Prepare for preparation? Yes, it's more than a good idea. It can have significant impact on your tax obligation.
You know how onerous tax preparation itself can be. So you probably don't like to even think about it until those deadlines loom.
But some planning and preparation done throughout the year can make it easier to face the IRS' intimidating tax forms. Here are five ways to minimize the stress and anxiety you usually feel in the spring.
Use the technology available to you. That practically goes without saying. You could start a monster Excel spreadsheet based on the financial data you're already capturing in QuickBooks, but this is time-consuming and clunky. Use targeted applications wherever possible. Shoeboxed, for example, helps you manage all of those paper receipts that pile up throughout the year. You simply mail all of your receipts to the company - or submit them electronically - and they'll be scanned and ready for import into QuickBooks. If an app that you're using lets you snap photos of receipts with your smartphone, take advantage of that option.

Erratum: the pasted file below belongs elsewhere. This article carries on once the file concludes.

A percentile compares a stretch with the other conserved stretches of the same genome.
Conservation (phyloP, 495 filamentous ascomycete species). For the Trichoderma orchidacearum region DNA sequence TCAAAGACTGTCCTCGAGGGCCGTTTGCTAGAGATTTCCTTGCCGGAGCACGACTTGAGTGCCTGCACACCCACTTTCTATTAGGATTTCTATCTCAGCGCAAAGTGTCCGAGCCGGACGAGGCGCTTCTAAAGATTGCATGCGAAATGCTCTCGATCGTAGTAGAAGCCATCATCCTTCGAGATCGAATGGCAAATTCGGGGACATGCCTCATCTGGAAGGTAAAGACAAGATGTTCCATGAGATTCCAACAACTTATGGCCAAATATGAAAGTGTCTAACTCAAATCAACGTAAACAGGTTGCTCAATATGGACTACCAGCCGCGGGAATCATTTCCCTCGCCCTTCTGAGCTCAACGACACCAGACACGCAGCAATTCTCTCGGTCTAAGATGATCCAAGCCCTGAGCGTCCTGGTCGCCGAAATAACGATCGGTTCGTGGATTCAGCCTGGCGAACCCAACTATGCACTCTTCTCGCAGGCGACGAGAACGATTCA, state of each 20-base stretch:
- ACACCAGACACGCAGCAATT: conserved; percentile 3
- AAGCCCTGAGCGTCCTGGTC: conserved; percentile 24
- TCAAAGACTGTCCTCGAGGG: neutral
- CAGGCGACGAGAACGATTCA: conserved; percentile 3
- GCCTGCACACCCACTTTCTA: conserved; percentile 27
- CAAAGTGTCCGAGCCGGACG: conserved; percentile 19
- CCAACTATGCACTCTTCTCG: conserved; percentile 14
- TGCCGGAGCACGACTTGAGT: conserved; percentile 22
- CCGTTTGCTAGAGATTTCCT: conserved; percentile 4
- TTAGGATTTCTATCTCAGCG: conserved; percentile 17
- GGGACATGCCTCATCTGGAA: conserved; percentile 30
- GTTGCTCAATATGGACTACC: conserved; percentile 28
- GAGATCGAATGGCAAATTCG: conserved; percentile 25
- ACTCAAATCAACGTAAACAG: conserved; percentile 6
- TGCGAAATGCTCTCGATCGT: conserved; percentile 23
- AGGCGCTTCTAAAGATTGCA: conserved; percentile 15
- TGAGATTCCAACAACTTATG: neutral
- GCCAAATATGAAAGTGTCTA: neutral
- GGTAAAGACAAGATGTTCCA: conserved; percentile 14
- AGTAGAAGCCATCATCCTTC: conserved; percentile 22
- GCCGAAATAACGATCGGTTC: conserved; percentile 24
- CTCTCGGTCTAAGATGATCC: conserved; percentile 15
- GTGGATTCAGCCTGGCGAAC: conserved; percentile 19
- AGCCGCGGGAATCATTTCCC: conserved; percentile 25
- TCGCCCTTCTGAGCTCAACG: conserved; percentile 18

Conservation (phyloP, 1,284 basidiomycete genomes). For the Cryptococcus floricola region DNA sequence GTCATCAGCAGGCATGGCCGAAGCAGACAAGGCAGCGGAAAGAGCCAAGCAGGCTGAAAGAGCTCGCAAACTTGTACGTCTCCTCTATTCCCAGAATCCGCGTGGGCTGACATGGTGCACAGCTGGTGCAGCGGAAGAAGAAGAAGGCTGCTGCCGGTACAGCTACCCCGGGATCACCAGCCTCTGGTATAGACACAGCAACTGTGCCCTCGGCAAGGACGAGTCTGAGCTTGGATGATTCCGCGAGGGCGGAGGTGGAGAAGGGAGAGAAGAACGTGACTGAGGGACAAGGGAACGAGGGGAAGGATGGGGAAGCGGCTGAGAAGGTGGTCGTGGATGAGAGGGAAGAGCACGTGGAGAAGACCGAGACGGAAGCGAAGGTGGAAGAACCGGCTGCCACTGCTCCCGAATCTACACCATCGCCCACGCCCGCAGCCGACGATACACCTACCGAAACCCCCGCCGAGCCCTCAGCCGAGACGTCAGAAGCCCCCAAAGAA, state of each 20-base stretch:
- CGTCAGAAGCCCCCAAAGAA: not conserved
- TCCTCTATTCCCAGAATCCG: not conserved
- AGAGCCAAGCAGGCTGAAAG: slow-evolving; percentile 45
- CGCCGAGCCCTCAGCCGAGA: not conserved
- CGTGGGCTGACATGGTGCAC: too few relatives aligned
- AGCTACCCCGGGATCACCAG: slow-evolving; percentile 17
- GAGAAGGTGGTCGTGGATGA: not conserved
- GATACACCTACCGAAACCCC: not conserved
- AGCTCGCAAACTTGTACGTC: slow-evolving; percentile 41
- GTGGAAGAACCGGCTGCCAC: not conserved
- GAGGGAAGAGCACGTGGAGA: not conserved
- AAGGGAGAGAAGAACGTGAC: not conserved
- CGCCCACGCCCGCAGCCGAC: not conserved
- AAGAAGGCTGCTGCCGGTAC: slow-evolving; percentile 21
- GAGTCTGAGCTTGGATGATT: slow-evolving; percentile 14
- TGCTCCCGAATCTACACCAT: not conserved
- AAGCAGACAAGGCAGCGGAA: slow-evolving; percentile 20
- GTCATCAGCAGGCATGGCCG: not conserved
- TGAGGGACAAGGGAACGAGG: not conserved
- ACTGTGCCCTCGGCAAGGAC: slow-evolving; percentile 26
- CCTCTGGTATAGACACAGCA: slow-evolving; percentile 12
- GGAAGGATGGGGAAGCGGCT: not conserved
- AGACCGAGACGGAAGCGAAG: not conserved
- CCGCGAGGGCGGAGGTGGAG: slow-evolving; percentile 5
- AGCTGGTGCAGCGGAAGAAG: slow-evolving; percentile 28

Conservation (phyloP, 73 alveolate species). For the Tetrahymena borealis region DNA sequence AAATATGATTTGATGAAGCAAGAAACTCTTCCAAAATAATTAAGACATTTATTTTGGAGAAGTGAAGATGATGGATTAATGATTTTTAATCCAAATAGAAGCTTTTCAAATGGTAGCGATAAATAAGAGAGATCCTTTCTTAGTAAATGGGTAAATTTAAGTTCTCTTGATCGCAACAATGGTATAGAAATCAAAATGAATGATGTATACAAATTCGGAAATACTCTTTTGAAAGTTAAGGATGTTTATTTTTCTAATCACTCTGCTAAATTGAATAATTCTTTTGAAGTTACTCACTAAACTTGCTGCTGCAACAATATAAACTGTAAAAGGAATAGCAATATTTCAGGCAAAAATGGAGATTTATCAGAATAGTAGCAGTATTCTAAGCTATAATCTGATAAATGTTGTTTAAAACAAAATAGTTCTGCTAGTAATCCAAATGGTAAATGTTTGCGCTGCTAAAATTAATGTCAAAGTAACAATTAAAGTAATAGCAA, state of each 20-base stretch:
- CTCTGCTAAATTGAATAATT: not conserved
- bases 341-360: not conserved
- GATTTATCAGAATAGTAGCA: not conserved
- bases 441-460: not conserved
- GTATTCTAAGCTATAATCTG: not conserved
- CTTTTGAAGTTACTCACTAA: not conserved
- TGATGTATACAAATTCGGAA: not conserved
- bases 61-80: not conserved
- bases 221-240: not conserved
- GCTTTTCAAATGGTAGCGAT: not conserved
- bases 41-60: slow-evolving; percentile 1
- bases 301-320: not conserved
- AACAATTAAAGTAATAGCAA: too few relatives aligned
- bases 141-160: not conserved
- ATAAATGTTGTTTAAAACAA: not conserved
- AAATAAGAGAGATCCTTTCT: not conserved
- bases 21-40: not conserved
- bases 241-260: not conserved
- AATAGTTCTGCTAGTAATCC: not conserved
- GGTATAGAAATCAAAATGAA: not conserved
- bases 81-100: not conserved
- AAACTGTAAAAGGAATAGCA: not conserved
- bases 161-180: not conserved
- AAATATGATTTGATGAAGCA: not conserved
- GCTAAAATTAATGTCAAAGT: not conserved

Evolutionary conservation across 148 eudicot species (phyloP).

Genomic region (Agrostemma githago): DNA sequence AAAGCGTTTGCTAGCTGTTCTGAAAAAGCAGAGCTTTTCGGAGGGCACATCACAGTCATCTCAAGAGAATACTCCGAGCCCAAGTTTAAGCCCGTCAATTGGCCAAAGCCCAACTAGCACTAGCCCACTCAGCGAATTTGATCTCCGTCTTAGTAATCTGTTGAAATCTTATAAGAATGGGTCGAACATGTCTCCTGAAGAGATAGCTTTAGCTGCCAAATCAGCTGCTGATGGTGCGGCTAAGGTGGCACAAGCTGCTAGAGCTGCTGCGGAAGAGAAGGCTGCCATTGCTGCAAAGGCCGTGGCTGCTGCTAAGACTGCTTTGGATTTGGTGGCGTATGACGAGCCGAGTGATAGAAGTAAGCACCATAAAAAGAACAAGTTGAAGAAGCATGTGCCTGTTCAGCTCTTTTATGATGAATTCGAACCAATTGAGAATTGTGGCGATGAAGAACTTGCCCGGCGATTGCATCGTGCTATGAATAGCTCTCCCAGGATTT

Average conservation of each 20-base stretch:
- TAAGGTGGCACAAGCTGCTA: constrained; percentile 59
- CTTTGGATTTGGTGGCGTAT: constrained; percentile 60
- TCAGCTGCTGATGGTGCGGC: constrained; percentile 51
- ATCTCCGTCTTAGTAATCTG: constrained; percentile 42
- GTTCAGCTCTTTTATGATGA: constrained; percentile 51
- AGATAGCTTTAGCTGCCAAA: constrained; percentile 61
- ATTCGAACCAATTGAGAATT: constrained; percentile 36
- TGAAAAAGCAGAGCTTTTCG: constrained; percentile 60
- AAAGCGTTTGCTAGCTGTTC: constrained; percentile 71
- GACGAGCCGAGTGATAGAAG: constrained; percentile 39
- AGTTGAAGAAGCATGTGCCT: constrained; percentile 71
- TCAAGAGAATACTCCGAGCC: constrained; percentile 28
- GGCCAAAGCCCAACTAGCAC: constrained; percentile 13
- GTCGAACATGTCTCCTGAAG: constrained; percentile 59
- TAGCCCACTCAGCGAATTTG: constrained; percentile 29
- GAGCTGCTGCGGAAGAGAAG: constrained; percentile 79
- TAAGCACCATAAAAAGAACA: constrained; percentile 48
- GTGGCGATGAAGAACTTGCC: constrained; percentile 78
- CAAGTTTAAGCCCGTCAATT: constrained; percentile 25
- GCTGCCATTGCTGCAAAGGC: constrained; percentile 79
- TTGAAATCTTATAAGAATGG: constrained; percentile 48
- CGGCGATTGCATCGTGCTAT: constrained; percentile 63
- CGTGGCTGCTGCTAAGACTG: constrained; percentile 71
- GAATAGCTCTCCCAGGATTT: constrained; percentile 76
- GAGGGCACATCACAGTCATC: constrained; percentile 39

Learn about the next year's tax law changes early. As Congress makes changes to tax law throughout the year, information about the new IRS rules is readily available. We try to stay in touch with you about these modifications, but if you have a particular area of concern or want to find out how something you just heard might affect you, contact us.
Use the reports available in QuickBooks. Some of these, like the Trial Balance and Journal, may be unfamiliar to you; they're reports that we typically create and analyze for you. But there's a handful of reports designed to help you keep up with your tax obligation as you go.
Do a quarterly tax estimate - even if you don't have to submit one. If you're self-employed, of course, this is required. But even if you're not, you'll avoid those unpleasant, out-of-the-blue April surprises if you break your tax year down in increments and do some projecting early on. This will be especially critical as you near the end of the calendar year, so you can make needed adjustments to take advantage of deductions and credits.